Char Chinar

Char Chinar, also sometimes called Char Chinari, Ropa Lank, or Rupa Lank, is an island in Dal Lake, Srinagar, Jammu and Kashmir. Dal Lake includes 3 islands, 2 of which are marked with beautiful Chinar trees. The island located on the Lakut Dal (small Dal) is known as Roph Lank (Silver Island), is marked with the presence of majestic Chinar trees at the four corners, thus known as Char-Chinari (Four Chinars).[1][2] The second Chinar Island, known as Sone Lank (Gold Island), is located on the Bod Dal (Big Dal), and over looks the holy shrine of Hazratbal.[2]

Char Chinar
Char Chinar- Dal Lake.jpg
LocationDal Lake
Coordinates34°06′01″N 74°51′59″W / 34.1004°N 74.8663°W / 34.1004; -74.8663Coordinates: 34°06′01″N 74°51′59″W / 34.1004°N 74.8663°W / 34.1004; -74.8663


Murad Baksh, brother of the Mughal emperor Aurangzeb, constructed the Roph Lank.[3]

Char Chinar at Dal Lake


Chinar trees characteristically grow in Eastern Himalayas. There botanical name is Platanus orientalis. They have been an important part of Kashmiri tradition, in that, a Chinar tree is found in almost every village in Kashmir. These trees have survived for ages, because Chinar is basically a long-living tree. It spreads wide across a region of cool climate with sufficient water. The tree has several properties - leaves and bark are used as medicine, the wood, known as lace wood has been used for delicate furniture and the twigs and roots are used for making dyes.[4]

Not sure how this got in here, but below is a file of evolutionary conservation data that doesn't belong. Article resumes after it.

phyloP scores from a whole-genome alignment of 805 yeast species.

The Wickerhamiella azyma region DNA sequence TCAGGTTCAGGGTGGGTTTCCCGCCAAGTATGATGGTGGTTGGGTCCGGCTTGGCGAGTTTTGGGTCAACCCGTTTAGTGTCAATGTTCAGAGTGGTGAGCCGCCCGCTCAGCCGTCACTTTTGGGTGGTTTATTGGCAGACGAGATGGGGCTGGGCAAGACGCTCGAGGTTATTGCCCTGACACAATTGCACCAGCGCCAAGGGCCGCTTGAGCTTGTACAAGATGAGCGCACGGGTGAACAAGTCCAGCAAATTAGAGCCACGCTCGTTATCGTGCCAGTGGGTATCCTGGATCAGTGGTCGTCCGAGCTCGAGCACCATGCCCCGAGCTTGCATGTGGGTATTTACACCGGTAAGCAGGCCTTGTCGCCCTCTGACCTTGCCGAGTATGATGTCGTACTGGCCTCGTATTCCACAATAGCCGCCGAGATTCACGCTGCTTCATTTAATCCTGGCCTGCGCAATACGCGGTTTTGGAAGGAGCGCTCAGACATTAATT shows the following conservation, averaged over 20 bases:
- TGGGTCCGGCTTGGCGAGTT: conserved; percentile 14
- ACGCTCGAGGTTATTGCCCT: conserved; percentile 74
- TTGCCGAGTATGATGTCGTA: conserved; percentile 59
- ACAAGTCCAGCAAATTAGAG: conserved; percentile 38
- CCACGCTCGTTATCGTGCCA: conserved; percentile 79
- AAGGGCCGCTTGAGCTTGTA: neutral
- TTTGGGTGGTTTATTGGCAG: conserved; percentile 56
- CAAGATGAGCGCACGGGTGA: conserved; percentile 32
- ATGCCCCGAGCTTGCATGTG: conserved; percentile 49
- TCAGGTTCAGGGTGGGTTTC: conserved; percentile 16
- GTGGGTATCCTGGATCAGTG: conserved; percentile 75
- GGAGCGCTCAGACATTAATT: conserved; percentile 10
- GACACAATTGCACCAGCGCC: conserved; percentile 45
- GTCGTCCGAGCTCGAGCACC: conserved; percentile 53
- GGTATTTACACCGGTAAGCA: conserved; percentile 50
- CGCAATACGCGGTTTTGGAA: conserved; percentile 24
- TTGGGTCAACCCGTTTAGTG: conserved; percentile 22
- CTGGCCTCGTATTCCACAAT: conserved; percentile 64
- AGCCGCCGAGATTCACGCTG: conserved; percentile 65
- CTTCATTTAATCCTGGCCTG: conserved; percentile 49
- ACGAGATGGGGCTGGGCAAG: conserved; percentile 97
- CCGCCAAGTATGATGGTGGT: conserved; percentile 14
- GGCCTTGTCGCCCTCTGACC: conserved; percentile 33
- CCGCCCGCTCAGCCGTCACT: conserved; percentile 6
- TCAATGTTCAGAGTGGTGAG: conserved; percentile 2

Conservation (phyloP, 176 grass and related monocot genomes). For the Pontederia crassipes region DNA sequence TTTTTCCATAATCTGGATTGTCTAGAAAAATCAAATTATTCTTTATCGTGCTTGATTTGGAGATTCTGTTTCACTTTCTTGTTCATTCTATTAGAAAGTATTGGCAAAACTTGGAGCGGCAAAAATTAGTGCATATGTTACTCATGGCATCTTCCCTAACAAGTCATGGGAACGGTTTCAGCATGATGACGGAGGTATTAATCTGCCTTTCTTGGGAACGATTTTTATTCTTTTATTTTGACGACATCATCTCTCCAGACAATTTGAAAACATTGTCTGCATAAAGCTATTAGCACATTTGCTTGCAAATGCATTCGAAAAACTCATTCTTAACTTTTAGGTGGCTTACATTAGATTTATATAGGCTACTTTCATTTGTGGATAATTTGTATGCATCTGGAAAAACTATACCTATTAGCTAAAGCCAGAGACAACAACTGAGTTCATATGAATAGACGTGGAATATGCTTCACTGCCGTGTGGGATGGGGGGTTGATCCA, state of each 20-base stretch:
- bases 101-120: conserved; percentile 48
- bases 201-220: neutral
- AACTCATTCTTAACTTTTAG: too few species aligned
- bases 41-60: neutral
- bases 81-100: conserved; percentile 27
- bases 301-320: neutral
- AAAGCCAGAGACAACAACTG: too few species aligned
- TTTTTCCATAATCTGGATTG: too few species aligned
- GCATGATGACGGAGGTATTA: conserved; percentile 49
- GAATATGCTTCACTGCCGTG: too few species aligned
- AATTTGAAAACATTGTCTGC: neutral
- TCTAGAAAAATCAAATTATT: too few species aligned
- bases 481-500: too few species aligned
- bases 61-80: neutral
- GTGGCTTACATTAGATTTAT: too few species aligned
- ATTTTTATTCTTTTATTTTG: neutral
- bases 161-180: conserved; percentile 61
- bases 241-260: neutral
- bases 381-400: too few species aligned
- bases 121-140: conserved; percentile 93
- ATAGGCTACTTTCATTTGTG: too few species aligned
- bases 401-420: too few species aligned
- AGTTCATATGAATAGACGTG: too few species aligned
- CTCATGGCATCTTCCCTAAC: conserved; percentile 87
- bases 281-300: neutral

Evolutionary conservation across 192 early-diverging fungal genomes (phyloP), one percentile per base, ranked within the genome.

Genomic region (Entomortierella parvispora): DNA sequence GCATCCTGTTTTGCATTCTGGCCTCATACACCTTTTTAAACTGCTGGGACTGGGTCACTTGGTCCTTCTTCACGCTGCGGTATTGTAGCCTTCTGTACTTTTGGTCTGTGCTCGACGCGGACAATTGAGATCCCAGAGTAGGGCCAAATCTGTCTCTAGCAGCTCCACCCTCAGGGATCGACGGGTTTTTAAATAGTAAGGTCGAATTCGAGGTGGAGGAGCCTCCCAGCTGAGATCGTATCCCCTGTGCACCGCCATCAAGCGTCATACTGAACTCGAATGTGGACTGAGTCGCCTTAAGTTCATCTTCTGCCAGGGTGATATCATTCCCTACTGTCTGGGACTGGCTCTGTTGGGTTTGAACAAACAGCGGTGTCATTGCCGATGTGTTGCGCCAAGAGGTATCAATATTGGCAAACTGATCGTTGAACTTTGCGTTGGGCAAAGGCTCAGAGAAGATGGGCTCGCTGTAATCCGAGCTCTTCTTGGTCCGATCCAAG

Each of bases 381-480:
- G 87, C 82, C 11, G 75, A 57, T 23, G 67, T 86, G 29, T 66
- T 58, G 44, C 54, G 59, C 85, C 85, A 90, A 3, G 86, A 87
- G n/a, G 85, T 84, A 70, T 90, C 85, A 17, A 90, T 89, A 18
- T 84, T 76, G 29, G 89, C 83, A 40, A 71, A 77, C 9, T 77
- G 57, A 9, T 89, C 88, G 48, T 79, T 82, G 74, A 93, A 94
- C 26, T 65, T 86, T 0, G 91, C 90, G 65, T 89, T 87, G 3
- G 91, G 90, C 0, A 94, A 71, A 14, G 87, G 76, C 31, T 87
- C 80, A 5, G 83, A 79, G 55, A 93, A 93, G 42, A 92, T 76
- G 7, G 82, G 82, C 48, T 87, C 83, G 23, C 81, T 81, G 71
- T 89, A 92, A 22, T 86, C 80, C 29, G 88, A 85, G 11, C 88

Decline and restorationEdit

Chinar all over Jammu and Kashmir have been affected due to various reasons such as indiscriminate felling and floods. It is common to find locals and media houses reporting that the four chinar at Char Chinar no longer are as majestic as they use to be. Three of the four trees have shown signs of drying up. Some locals blame construction on the island whereas others blame recent floods and climate change.[5][6]

The floriculture department of Jammu and Kashmir is making efforts to restore the island to its former glory and have also planted more Chinar trees on the island.[3]



  1. ^ "The Geographer". The Geographer. 41: 24. 1994.
  2. ^ a b Sharma, Shiv (2008). India - A Travel Guide. Diamond Pocket Books (P) Ltd. p. 816. ISBN 9788128400674.
  3. ^ a b "The lost charm of Char Chinari". Archived from the original on 18 June 2018. Retrieved 17 June 2018.
  4. ^ Ashiq, Peerzada (19 November 2015). "The speaking tree of Kashmir". The Hindu. ISSN 0971-751X. Retrieved 17 June 2018.
  5. ^ "Dying Chinars enchant no visitors at Char Chinari". Kashmir Reader. Retrieved 17 June 2018.
  6. ^ "Kashmir's famed Char Chinari island dying a slow death". The Tribune. 8 August 2017.

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